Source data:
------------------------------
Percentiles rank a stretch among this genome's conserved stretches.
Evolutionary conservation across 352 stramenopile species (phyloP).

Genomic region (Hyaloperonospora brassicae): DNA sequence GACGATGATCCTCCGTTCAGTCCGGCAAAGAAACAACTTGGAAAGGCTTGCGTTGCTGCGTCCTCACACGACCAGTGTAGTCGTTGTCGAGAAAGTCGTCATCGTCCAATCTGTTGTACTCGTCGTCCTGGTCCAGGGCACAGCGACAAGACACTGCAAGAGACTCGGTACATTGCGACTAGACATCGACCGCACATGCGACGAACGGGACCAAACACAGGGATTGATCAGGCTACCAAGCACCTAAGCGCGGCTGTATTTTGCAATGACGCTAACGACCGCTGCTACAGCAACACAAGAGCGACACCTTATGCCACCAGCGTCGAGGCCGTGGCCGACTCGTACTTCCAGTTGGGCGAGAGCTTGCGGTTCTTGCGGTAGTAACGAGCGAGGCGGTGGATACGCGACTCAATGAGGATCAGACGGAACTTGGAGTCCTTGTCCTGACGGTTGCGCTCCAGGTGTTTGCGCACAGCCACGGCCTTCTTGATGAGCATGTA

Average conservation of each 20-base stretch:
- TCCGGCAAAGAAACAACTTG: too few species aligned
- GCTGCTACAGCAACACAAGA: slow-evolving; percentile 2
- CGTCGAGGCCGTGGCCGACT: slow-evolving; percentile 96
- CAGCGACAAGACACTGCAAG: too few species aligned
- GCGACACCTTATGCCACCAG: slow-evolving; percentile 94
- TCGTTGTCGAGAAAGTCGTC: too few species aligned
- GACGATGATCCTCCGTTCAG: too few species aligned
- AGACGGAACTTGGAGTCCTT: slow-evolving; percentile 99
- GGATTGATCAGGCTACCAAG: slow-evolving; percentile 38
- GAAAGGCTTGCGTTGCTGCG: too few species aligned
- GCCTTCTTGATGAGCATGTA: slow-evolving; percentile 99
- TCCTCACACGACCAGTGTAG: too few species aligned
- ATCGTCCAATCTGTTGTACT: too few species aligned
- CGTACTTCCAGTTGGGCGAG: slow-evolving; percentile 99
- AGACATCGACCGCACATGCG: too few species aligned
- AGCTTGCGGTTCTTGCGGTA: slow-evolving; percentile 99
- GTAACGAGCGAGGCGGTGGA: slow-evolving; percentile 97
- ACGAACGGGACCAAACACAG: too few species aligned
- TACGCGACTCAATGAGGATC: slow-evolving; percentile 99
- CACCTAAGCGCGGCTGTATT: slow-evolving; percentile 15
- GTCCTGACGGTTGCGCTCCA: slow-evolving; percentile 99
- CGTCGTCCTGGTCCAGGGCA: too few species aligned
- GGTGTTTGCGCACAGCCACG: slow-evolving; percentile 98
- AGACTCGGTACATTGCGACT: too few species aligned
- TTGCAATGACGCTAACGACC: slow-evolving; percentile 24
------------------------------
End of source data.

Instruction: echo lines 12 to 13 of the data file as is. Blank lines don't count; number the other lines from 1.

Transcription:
- AGACGGAACTTGGAGTCCTT: slow-evolving; percentile 99
- GGATTGATCAGGCTACCAAG: slow-evolving; percentile 38